Wound Healing Center offers new hope for chronic wounds

The Twin Lakes Regional Medical Center Wound Healing Center located inside TLRMC offers highly specialized wound care methodologies and treatments of chronic wounds and non-responsive conditions. Wounds which do not heal in more than 30 days often have underlying medical conditions and experts predict an increase in chronic wounds as rates of diabetes and vascular disease combined with an aging population increase the need.
 
Likely candidates for treatment at the new center are those suffering from diabetic ulcers, pressure ulcers, infections, compromised skin grafts and flaps, and wounds that haven't healed within 30 days.
 
The Twin Lakes Regional Medical Center Wound Healing Center is managed by National Healing Corporation, which has a nationwide network of researchers and specialists and accounts for more than 30 percent of the country's managed and outsourced wound healing centers.
 
Physicians, nurses and technicians at the Twin Lakes Regional Medical Center Wound Healing Center receive specialized training at the National Healing Institute on The Ohio State University campus and have the opportunity to attend research symposiums featuring noted experts. The TLRMC Wound Healing Center is staffed by surgeons Joseph Petrocelli, MD, Steven Thomas, MD, Eduardo Gonzales, MD and Ian Nunnally, MD. Additional staff includes Candi Baraby, MA, Program Director; Vanessa Embry, RN, Clinic Manager/Clinical Coordinator; Donna Overton, RN; Mary Jo Franich, LPN Hyperbaric Technician; and Robyn Kipper, Office Coordinator/Unit Secretary.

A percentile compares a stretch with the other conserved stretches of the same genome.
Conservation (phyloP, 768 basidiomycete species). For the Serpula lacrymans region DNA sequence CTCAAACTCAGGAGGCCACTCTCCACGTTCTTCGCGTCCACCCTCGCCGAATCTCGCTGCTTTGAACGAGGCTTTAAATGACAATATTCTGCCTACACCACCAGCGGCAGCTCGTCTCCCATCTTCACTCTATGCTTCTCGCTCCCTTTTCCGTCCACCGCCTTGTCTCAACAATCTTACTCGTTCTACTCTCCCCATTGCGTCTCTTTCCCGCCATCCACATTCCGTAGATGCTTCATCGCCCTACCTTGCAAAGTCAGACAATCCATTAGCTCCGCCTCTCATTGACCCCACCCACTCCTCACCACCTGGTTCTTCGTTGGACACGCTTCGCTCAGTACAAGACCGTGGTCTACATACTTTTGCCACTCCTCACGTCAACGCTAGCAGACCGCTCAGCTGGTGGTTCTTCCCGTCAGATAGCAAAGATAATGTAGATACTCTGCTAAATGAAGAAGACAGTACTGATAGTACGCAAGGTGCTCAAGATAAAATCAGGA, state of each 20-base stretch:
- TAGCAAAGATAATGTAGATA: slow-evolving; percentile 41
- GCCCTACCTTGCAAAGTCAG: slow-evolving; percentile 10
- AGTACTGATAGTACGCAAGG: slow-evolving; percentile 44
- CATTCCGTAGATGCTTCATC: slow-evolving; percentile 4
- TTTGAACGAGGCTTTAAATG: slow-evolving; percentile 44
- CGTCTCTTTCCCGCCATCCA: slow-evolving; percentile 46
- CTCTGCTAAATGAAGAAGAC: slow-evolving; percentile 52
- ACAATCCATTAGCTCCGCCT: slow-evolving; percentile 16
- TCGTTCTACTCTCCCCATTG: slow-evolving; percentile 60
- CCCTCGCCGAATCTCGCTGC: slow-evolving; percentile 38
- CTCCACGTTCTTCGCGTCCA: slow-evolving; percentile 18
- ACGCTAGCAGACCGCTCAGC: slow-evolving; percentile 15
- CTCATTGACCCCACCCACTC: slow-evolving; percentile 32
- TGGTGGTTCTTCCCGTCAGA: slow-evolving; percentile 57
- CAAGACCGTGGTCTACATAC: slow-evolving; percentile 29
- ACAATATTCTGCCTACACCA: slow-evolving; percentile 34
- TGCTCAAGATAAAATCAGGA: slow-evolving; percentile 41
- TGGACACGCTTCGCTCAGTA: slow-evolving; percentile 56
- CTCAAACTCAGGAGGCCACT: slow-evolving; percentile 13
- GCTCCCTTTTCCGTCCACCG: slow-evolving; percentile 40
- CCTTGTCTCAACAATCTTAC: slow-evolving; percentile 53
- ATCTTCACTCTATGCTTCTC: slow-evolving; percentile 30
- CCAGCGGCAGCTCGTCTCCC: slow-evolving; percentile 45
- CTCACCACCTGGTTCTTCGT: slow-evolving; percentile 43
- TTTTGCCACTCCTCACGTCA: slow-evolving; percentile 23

Leading edge treatments at the center will include negative pressure wound therapy, bio-engineered tissues, biosynthetic dressings and growth factor therapies. 
 
The center will offer hyperbaric oxygen therapy, which works by surrounding the patient with 100 percent oxygen at higher than normal atmospheric pressure as the patient watches television or talks with others while relaxing on a bed encased within a large see-through plastic shell. The only physical sensation resulting from the treatment is a slight pressure on the eardrum, such as that felt when a plane lands, as the air in the chamber is compressed. This advanced therapy increases the amount of oxygen in the patient's blood and allows red blood cells to pass more easily through the plasma into the wound to heal it from the inside out. 

 
 
New, larger oxygen tanks had to be installed outside the hospital in order to supply the oxygen needs of the hyperbaric chambers.
 
Patients may also have the opportunity to participate in clinical trials and multi-center studies. The Twin Lakes Regional Medical Center Wound Healing Center also will collaborate with expert pathologists at the University of Miami Leonard M. Miller School of Medicine in Florida to gain a rapid diagnosis and begin an effective treatment of challenging cases.
 
For more information on the TLRMC Wound Healing Center, call (270) 259-1612. 


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